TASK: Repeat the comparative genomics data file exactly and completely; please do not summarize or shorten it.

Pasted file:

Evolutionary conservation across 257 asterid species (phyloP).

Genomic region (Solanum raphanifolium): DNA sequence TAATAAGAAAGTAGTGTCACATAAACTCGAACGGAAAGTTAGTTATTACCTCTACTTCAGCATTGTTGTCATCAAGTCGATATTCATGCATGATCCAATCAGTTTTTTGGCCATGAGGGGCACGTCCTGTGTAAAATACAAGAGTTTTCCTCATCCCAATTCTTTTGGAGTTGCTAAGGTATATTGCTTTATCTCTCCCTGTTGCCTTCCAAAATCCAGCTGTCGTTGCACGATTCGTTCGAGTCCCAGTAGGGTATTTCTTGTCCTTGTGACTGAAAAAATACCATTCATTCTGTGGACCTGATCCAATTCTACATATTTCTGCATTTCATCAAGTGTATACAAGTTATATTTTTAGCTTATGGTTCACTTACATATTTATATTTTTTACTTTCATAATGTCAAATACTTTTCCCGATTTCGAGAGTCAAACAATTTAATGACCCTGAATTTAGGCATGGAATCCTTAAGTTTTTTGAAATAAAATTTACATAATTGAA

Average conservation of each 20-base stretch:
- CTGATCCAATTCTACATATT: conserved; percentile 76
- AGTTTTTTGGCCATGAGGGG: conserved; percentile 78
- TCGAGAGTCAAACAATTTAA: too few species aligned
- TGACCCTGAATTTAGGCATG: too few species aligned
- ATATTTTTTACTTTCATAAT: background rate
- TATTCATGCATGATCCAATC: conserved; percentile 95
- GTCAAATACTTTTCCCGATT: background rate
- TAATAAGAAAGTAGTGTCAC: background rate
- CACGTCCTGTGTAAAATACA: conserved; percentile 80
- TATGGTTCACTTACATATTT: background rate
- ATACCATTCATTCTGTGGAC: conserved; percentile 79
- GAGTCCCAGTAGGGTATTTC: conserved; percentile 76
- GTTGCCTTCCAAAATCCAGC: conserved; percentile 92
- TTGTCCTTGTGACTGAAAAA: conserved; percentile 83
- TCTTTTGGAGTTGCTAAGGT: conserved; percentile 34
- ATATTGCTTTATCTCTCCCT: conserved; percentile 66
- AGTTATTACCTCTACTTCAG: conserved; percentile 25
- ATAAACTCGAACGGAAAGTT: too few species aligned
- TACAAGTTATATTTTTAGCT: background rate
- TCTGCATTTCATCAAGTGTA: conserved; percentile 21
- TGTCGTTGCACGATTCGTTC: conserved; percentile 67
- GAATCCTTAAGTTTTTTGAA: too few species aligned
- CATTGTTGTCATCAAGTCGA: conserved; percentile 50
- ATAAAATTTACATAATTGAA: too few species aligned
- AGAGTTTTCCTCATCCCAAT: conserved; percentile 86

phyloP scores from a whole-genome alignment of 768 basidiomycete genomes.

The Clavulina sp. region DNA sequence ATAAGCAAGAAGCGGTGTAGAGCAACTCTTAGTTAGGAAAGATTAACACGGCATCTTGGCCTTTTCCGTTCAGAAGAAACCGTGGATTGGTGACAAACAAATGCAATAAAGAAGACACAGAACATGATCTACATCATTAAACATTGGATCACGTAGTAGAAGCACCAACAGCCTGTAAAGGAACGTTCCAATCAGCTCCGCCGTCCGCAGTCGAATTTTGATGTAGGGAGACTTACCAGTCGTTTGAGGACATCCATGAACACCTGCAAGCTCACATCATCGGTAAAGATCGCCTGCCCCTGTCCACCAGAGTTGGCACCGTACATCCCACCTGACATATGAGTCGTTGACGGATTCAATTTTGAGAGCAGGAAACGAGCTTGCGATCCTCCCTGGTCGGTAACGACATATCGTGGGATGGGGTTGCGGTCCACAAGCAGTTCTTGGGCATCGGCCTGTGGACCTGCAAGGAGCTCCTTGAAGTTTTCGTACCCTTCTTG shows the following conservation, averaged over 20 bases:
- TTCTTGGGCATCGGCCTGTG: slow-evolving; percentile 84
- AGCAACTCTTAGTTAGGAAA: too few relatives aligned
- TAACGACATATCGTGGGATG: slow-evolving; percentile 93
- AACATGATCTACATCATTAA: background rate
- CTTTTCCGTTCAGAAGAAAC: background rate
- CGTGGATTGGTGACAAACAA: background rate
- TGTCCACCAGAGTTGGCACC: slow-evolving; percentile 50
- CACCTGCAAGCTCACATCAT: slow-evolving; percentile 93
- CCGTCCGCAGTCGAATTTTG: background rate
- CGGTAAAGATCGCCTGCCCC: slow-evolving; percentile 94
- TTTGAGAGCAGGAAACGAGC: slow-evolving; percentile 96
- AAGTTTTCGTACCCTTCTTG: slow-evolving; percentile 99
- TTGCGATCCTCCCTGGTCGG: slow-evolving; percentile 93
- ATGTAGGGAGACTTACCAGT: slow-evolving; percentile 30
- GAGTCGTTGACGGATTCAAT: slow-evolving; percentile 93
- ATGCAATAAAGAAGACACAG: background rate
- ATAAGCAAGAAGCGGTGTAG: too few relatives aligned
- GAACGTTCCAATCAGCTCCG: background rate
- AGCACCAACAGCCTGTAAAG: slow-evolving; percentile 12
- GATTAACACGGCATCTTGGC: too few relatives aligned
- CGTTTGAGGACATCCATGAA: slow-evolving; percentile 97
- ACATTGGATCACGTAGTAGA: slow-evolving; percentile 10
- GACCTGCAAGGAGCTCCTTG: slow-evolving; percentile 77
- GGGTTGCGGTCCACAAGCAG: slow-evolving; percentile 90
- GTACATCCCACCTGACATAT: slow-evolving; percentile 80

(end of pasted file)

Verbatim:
Evolutionary conservation across 257 asterid species (phyloP).

Genomic region (Solanum raphanifolium): DNA sequence TAATAAGAAAGTAGTGTCACATAAACTCGAACGGAAAGTTAGTTATTACCTCTACTTCAGCATTGTTGTCATCAAGTCGATATTCATGCATGATCCAATCAGTTTTTTGGCCATGAGGGGCACGTCCTGTGTAAAATACAAGAGTTTTCCTCATCCCAATTCTTTTGGAGTTGCTAAGGTATATTGCTTTATCTCTCCCTGTTGCCTTCCAAAATCCAGCTGTCGTTGCACGATTCGTTCGAGTCCCAGTAGGGTATTTCTTGTCCTTGTGACTGAAAAAATACCATTCATTCTGTGGACCTGATCCAATTCTACATATTTCTGCATTTCATCAAGTGTATACAAGTTATATTTTTAGCTTATGGTTCACTTACATATTTATATTTTTTACTTTCATAATGTCAAATACTTTTCCCGATTTCGAGAGTCAAACAATTTAATGACCCTGAATTTAGGCATGGAATCCTTAAGTTTTTTGAAATAAAATTTACATAATTGAA

Average conservation of each 20-base stretch:
- CTGATCCAATTCTACATATT: conserved; percentile 76
- AGTTTTTTGGCCATGAGGGG: conserved; percentile 78
- TCGAGAGTCAAACAATTTAA: too few species aligned
- TGACCCTGAATTTAGGCATG: too few species aligned
- ATATTTTTTACTTTCATAAT: background rate
- TATTCATGCATGATCCAATC: conserved; percentile 95
- GTCAAATACTTTTCCCGATT: background rate
- TAATAAGAAAGTAGTGTCAC: background rate
- CACGTCCTGTGTAAAATACA: conserved; percentile 80
- TATGGTTCACTTACATATTT: background rate
- ATACCATTCATTCTGTGGAC: conserved; percentile 79
- GAGTCCCAGTAGGGTATTTC: conserved; percentile 76
- GTTGCCTTCCAAAATCCAGC: conserved; percentile 92
- TTGTCCTTGTGACTGAAAAA: conserved; percentile 83
- TCTTTTGGAGTTGCTAAGGT: conserved; percentile 34
- ATATTGCTTTATCTCTCCCT: conserved; percentile 66
- AGTTATTACCTCTACTTCAG: conserved; percentile 25
- ATAAACTCGAACGGAAAGTT: too few species aligned
- TACAAGTTATATTTTTAGCT: background rate
- TCTGCATTTCATCAAGTGTA: conserved; percentile 21
- TGTCGTTGCACGATTCGTTC: conserved; percentile 67
- GAATCCTTAAGTTTTTTGAA: too few species aligned
- CATTGTTGTCATCAAGTCGA: conserved; percentile 50
- ATAAAATTTACATAATTGAA: too few species aligned
- AGAGTTTTCCTCATCCCAAT: conserved; percentile 86

phyloP scores from a whole-genome alignment of 768 basidiomycete genomes.

The Clavulina sp. region DNA sequence ATAAGCAAGAAGCGGTGTAGAGCAACTCTTAGTTAGGAAAGATTAACACGGCATCTTGGCCTTTTCCGTTCAGAAGAAACCGTGGATTGGTGACAAACAAATGCAATAAAGAAGACACAGAACATGATCTACATCATTAAACATTGGATCACGTAGTAGAAGCACCAACAGCCTGTAAAGGAACGTTCCAATCAGCTCCGCCGTCCGCAGTCGAATTTTGATGTAGGGAGACTTACCAGTCGTTTGAGGACATCCATGAACACCTGCAAGCTCACATCATCGGTAAAGATCGCCTGCCCCTGTCCACCAGAGTTGGCACCGTACATCCCACCTGACATATGAGTCGTTGACGGATTCAATTTTGAGAGCAGGAAACGAGCTTGCGATCCTCCCTGGTCGGTAACGACATATCGTGGGATGGGGTTGCGGTCCACAAGCAGTTCTTGGGCATCGGCCTGTGGACCTGCAAGGAGCTCCTTGAAGTTTTCGTACCCTTCTTG shows the following conservation, averaged over 20 bases:
- TTCTTGGGCATCGGCCTGTG: slow-evolving; percentile 84
- AGCAACTCTTAGTTAGGAAA: too few relatives aligned
- TAACGACATATCGTGGGATG: slow-evolving; percentile 93
- AACATGATCTACATCATTAA: background rate
- CTTTTCCGTTCAGAAGAAAC: background rate
- CGTGGATTGGTGACAAACAA: background rate
- TGTCCACCAGAGTTGGCACC: slow-evolving; percentile 50
- CACCTGCAAGCTCACATCAT: slow-evolving; percentile 93
- CCGTCCGCAGTCGAATTTTG: background rate
- CGGTAAAGATCGCCTGCCCC: slow-evolving; percentile 94
- TTTGAGAGCAGGAAACGAGC: slow-evolving; percentile 96
- AAGTTTTCGTACCCTTCTTG: slow-evolving; percentile 99
- TTGCGATCCTCCCTGGTCGG: slow-evolving; percentile 93
- ATGTAGGGAGACTTACCAGT: slow-evolving; percentile 30
- GAGTCGTTGACGGATTCAAT: slow-evolving; percentile 93
- ATGCAATAAAGAAGACACAG: background rate
- ATAAGCAAGAAGCGGTGTAG: too few relatives aligned
- GAACGTTCCAATCAGCTCCG: background rate
- AGCACCAACAGCCTGTAAAG: slow-evolving; percentile 12
- GATTAACACGGCATCTTGGC: too few relatives aligned
- CGTTTGAGGACATCCATGAA: slow-evolving; percentile 97
- ACATTGGATCACGTAGTAGA: slow-evolving; percentile 10
- GACCTGCAAGGAGCTCCTTG: slow-evolving; percentile 77
- GGGTTGCGGTCCACAAGCAG: slow-evolving; percentile 90
- GTACATCCCACCTGACATAT: slow-evolving; percentile 80